Gascón appealed that ruling to the California Court of Appeal, Second Appellate District, arguing that the order “runs counter to the district attorney’s public responsibilities and strips the district attorney of his constitutionally protected discretion.”

In June, the appeals court partially upheld the injunction, including a provision requiring Gascón’s office to file “strikes” in all eligible cases.

Gascón is appealing to the California Supreme Court.

“This decision sets a dangerous precedent. The court is effectively taking the charging decision out of the prosecutor’s hands—the core function of a prosecutor’s office,” his office stated July 14.

Critics say Gascón is interpreting prosecutorial discretion too broadly.

“Prosecutorial discretion, properly understood, is when the prosecutor on a case-by-case basis decides whether the crime that the person allegedly violated merits alternative treatment,” says Cully Stimson, a senior legal fellow at the Heritage Foundation.

Blanket policies, including declining to bring three-strikes cases, “is not a proper use of prosecutorial discretion,” Stimson adds, and amount to “prosecutorial nullification.”

People carrying signs advocating for George Gascon's recallSupporters of a campaign to recall George Gascón gather to view a truck full of recall petitions outside the Los Angeles County Registrar of Voters on July 6 in Norwalk, California. (AP Photo/Ashley Landis)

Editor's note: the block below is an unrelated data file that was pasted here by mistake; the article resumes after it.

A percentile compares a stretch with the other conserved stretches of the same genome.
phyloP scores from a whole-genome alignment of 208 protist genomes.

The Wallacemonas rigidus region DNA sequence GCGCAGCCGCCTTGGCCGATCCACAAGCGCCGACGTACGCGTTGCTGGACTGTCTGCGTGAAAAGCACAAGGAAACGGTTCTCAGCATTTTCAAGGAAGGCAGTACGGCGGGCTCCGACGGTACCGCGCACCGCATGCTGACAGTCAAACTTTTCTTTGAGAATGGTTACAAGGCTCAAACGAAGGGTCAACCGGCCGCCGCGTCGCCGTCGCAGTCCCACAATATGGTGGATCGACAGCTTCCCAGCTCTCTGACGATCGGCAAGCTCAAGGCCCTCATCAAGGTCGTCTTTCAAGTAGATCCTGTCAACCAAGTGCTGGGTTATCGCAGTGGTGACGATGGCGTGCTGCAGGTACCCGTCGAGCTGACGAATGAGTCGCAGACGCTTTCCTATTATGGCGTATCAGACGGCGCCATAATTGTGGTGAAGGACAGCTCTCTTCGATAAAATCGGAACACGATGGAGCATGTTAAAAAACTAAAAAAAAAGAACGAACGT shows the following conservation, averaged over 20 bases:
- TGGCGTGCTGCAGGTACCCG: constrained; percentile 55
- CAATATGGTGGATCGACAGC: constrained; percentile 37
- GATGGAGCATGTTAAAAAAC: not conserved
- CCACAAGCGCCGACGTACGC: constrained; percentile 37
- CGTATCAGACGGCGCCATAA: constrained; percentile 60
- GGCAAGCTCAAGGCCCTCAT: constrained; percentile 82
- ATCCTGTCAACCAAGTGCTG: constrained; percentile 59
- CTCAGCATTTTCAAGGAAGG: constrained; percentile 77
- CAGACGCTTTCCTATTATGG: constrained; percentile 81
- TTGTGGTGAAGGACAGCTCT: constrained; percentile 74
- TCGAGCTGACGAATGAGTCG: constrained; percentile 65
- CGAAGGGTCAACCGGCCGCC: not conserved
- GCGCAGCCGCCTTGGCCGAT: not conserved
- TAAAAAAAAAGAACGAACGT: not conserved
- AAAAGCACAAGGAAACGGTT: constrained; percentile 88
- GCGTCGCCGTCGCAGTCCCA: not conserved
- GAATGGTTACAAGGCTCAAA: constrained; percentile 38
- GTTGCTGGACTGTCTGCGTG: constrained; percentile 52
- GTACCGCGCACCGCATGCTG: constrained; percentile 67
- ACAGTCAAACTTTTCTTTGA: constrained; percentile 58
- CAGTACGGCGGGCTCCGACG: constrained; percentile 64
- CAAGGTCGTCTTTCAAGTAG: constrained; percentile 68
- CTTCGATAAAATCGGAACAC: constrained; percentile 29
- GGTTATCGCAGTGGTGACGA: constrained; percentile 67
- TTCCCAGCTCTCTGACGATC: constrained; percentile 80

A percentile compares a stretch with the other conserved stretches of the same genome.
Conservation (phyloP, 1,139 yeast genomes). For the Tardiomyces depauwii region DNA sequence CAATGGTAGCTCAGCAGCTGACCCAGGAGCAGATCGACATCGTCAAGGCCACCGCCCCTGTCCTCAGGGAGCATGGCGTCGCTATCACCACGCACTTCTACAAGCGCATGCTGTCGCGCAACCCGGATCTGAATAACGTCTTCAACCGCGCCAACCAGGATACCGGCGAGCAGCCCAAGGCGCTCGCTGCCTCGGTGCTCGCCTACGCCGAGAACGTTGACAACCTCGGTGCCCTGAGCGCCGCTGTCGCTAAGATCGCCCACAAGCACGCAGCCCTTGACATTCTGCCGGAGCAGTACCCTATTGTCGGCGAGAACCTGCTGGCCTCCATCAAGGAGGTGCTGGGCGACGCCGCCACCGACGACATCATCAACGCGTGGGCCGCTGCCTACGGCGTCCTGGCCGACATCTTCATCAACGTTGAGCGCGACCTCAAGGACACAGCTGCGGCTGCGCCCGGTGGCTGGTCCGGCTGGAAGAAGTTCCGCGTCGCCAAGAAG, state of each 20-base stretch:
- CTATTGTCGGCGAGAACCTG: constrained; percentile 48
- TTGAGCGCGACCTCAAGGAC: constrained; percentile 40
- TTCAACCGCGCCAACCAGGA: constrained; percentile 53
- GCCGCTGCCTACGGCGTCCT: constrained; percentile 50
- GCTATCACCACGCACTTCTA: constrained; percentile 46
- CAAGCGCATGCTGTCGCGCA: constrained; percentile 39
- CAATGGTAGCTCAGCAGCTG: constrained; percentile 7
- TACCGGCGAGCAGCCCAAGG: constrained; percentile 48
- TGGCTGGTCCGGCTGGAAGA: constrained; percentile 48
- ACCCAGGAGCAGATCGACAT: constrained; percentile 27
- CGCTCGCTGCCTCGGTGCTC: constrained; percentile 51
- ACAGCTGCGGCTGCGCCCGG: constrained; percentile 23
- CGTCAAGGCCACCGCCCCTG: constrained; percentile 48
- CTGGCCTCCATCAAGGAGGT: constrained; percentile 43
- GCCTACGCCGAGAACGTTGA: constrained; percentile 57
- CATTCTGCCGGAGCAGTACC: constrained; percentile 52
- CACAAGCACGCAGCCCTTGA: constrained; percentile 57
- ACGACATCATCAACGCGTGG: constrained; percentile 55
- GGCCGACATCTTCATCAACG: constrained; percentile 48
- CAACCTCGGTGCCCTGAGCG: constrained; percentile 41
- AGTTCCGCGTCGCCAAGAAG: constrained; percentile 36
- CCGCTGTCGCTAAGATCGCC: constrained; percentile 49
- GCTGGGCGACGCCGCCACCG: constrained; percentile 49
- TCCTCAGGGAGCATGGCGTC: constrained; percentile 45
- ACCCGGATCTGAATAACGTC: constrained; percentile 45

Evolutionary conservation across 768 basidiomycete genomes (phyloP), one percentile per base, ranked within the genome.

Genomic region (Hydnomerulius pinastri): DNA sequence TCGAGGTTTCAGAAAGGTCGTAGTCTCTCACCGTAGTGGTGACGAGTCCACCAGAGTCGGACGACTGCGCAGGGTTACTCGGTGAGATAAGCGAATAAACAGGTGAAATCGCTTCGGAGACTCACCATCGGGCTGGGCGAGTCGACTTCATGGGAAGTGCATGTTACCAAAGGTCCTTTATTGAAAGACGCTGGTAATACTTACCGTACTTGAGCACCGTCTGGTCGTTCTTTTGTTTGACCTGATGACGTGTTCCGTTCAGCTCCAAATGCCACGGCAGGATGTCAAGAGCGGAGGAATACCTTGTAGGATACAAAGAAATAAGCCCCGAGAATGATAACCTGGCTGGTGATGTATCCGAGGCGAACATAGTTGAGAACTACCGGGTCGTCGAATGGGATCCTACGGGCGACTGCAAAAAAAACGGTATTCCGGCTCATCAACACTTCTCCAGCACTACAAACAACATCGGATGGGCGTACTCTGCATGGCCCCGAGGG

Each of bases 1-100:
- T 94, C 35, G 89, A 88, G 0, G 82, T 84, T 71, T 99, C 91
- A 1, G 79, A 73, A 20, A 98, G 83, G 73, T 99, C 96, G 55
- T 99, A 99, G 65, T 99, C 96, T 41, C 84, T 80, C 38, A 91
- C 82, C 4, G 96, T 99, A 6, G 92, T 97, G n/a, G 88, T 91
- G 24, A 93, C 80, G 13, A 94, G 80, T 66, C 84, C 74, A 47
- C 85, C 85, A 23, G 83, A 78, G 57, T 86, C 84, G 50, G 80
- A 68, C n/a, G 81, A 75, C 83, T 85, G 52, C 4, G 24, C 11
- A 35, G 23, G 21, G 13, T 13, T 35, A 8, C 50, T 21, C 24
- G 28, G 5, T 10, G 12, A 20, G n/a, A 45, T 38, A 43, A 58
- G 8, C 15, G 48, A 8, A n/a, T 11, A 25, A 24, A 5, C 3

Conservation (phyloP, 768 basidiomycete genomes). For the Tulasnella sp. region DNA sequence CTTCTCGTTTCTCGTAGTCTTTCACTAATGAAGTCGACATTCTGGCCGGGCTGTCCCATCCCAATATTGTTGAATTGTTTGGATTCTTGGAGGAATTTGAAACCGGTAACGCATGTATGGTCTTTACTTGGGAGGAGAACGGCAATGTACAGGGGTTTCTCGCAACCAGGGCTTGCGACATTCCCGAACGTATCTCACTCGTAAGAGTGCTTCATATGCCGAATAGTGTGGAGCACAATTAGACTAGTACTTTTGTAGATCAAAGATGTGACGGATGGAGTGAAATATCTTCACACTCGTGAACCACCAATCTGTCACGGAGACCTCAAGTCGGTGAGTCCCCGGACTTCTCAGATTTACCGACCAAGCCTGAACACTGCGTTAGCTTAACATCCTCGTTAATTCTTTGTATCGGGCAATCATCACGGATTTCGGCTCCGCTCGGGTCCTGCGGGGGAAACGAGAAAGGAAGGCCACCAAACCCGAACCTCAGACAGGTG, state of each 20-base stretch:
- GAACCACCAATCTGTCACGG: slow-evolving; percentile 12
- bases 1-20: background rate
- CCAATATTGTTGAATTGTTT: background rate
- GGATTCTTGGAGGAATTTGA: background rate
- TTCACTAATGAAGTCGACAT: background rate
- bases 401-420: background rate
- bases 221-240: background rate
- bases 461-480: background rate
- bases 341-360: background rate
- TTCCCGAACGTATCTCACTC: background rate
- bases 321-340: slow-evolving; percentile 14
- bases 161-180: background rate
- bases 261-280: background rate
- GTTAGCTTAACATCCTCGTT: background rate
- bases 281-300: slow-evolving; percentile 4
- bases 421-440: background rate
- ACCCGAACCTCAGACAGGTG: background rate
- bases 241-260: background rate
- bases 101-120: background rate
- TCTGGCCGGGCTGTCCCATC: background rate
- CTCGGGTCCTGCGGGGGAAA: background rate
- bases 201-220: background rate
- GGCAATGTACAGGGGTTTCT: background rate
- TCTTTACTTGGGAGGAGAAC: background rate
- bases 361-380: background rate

Perception versus reality

Still, voters in some of the highest profile races have so far stuck with reform-minded prosecutors.

Progressive district attorneys Kim Foxx of Cook County, Illinois, was reelected in 2020, as was Philadelphia’s reform-minded Larry Krasner in November 2021 and Baltimore’s Mosby in 2018. Mosby is facing trial for perjury and mortgage fraud, according to the Baltimore Sun. She and her lawyers claim federal prosecutors are retaliating against her for her stances as a state prosecutor.

“The best evidence that the movement is not going to be destroyed by those increases is the election results,” says Stanford’s Sklansky.

At the same time, Boudin’s defeat may prompt progressive prosecutors as well as people who aspire to be elected district attorney to address public perceptions about crime.

“District attorneys are elected positions in the United States, and perceptions matter in addition to underlying realities,” Sklansky says.

Updated on Jul 22 to add information about Marilyn Mosby. Updated on July 28 to identify Richie Greenberg as an independent.

Give us feedback, share a story tip or update, or report an error.